Regulations would be a factor because there might be certain government regulations about where things must be set up in an operating room, and how sterile they must be kept. This case study utilized a 5S improvement event to reorganize the operating room. It is essential that the team keep in mind any regulations regarding how close items can be located to the operating table, and if certain items are not allowed to be in an operating room. For example, if the team wanted to tape off certain areas to designate where machines or supplies should go, they must consider if there are any regulations that might restrict certain types of tape of paint in an operating room.
Another issue related to the environment would be the issue of financing. This issue was somewhat addressed in this case study, especially in the fact that the team made sure to perform the 5S event on a Friday and Saturday when it would not interfere with daily work, which could have ultimately been a major deterrent to the project. The case study did present some of the savings they were able to achieve through the 5S event. However, they did not do a good job of justifying the cost to the project or how it would be financed. The case also presented a pay-based incentive for making improvements, but did not explicitly address where that money for incentives would come from. This is a very important issue that should be addressed, because that money for incentives needs to be financed from somewhere.
Lastly, the issue of making cultural changes is one that needs to be taken into serious consideration. In this particular case study, it is presented that the operating rooms currently feel that they are operating as quickly and efficiently as they can. This means that the clinicians probably do not feel a strong need to make changes, and any change to the culture and system would result in significant resistance if not done eloquently. For example, in this study the issue of surgeon preference and the hierarchy is a cultural issue that must be considered. In an operating room, the surgeon is often the one with the most influence in power, and might feel that their opinions should matter most in the improvement project. This culture aspect must be considered so that any changes made will not offend or cause any additional disturbances in the operating room. The issue of culture at a company is a touchy one if changes and improvements are to be made, but it is essential to take into account and come up with the best strategy for implementing improvements in a system.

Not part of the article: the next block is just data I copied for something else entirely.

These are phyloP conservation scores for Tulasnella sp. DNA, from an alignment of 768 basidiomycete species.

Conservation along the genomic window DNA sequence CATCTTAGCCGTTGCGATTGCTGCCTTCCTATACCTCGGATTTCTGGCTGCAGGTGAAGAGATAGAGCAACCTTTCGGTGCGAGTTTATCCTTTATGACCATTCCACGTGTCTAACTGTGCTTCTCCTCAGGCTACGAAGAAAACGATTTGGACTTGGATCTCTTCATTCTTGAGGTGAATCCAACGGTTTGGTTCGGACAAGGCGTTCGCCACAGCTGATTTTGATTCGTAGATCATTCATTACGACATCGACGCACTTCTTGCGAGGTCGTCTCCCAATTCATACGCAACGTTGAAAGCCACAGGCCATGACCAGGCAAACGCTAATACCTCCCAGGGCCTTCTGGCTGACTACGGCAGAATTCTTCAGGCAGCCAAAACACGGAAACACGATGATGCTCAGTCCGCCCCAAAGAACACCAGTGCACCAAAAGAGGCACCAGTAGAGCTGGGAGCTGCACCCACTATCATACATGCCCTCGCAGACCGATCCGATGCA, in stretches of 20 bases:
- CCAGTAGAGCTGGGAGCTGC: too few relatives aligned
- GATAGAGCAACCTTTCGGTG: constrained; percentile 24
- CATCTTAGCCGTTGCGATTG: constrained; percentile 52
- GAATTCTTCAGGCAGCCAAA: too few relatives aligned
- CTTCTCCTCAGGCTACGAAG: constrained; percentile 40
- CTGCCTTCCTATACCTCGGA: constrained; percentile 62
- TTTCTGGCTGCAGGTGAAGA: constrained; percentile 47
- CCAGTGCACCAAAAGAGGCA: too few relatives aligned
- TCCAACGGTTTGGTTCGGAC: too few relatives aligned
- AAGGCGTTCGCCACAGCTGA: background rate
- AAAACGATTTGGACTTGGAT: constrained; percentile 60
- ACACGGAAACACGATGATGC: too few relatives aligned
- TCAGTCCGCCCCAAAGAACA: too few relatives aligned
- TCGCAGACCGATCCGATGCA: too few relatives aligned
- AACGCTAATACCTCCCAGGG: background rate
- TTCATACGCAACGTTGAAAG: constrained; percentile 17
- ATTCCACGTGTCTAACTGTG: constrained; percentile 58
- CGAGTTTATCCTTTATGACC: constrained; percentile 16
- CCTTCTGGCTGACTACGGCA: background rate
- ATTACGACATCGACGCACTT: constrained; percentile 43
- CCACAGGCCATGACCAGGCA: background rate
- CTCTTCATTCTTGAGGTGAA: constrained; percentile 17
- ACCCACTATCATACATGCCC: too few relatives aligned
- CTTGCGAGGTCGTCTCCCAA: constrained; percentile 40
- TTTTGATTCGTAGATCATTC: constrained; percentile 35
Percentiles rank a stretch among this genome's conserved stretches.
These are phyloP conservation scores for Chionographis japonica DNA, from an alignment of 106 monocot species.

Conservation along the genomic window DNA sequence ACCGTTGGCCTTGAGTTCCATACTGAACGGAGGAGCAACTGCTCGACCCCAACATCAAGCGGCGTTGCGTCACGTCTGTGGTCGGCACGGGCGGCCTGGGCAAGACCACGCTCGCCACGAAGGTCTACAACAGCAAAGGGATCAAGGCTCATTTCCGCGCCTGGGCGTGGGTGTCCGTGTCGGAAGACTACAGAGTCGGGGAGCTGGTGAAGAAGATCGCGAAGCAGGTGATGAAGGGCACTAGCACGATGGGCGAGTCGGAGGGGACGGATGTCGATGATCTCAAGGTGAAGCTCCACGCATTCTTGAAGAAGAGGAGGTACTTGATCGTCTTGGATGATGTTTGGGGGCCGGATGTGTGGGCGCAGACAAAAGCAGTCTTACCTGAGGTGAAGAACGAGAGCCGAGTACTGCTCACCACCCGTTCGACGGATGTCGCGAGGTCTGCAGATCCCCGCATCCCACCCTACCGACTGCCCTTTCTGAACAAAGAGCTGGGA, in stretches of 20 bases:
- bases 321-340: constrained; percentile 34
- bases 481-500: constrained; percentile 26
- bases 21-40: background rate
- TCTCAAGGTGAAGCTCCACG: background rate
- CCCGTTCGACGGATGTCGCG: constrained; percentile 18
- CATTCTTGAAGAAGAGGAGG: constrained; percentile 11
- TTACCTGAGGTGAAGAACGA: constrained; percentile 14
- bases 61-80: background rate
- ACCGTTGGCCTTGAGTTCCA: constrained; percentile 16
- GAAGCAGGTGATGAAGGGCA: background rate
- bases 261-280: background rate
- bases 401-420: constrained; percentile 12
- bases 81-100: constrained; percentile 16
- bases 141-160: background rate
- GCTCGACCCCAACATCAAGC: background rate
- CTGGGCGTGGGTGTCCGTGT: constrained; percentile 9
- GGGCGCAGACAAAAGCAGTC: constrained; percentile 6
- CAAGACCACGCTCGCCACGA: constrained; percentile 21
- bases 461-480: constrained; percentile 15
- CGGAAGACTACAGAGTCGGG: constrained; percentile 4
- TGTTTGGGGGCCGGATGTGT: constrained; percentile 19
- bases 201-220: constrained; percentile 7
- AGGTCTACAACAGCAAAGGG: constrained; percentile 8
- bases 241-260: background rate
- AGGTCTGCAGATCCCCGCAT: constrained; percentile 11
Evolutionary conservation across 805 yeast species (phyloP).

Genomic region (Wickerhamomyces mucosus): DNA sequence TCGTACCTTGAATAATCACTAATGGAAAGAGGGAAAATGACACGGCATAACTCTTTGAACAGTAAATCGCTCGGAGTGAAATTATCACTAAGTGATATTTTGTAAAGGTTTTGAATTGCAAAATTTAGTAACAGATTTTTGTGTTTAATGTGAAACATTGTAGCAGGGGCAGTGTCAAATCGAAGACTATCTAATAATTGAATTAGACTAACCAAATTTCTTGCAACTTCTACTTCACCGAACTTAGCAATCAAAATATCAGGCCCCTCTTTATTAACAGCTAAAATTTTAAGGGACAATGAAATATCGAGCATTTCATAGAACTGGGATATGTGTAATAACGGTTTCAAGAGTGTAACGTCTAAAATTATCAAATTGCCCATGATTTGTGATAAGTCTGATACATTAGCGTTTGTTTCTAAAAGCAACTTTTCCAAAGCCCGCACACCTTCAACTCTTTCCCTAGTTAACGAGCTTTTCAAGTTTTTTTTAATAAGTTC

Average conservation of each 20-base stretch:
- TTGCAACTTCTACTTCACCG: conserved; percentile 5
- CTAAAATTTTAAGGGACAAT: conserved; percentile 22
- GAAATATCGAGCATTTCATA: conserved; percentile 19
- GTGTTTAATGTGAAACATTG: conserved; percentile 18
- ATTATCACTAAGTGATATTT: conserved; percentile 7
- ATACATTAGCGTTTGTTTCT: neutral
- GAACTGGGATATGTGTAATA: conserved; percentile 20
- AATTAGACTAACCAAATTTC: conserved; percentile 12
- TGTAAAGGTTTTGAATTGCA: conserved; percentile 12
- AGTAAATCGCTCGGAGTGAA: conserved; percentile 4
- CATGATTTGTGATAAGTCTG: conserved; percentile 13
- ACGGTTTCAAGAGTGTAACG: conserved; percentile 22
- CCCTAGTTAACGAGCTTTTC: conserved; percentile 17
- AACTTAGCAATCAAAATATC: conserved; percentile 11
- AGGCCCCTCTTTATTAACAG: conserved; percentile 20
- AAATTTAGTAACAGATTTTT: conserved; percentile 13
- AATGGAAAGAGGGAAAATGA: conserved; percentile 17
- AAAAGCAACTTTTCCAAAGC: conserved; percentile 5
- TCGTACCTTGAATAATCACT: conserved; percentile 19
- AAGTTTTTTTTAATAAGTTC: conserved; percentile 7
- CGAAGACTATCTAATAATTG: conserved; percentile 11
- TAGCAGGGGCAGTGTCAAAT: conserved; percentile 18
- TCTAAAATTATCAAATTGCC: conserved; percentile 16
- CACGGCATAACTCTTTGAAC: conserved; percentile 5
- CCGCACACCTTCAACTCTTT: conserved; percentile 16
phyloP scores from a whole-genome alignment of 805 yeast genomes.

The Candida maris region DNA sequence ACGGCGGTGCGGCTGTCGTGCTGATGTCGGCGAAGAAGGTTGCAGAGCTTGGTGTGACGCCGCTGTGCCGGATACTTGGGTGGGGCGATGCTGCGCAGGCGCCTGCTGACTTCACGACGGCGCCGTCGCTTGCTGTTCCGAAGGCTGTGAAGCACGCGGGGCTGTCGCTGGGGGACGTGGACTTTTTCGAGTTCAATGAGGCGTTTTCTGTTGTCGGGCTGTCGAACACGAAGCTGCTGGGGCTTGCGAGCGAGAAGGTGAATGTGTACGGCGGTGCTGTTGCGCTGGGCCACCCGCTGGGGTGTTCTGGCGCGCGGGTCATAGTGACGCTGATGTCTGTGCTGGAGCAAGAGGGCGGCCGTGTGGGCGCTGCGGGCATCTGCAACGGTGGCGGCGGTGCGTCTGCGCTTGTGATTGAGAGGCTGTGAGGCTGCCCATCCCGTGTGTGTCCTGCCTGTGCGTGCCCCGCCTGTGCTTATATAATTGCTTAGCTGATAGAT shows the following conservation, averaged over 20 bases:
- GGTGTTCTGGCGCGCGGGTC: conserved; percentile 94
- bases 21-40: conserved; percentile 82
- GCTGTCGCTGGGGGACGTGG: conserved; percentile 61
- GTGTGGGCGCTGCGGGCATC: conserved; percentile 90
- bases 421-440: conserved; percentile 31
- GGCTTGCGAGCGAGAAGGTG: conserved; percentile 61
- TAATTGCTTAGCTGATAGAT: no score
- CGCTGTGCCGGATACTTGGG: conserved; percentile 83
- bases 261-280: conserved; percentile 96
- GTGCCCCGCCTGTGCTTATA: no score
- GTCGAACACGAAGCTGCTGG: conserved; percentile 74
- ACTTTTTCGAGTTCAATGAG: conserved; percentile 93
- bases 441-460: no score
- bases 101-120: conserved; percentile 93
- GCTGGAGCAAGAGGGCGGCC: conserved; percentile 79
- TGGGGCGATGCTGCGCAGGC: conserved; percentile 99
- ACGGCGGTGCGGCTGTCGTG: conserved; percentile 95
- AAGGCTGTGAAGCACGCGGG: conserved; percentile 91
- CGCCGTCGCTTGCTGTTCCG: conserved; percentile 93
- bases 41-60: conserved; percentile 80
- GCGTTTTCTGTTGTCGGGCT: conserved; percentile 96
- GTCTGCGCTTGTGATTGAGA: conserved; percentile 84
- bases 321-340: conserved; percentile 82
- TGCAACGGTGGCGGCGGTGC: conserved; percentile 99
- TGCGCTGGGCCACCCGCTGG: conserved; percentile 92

Effectiveness of the proposed solution
Overall, the proposed solutions and improvements were met with mixed results and there is room to improve for the solutions proposed in this case. A lot of the positives came from the fact that clinicians were very involved throughout the entire improvement process, and the staff involved in the project were actively engaged from the start. This allowed the staff to see an improvement project from start to finish, and they were also actively involved as stakeholders in the project. From this perspective, the solution was essentially very effective at teaching the staff about possible process improvements, and allowed them to utilize tools that could be effective for them to use in the future.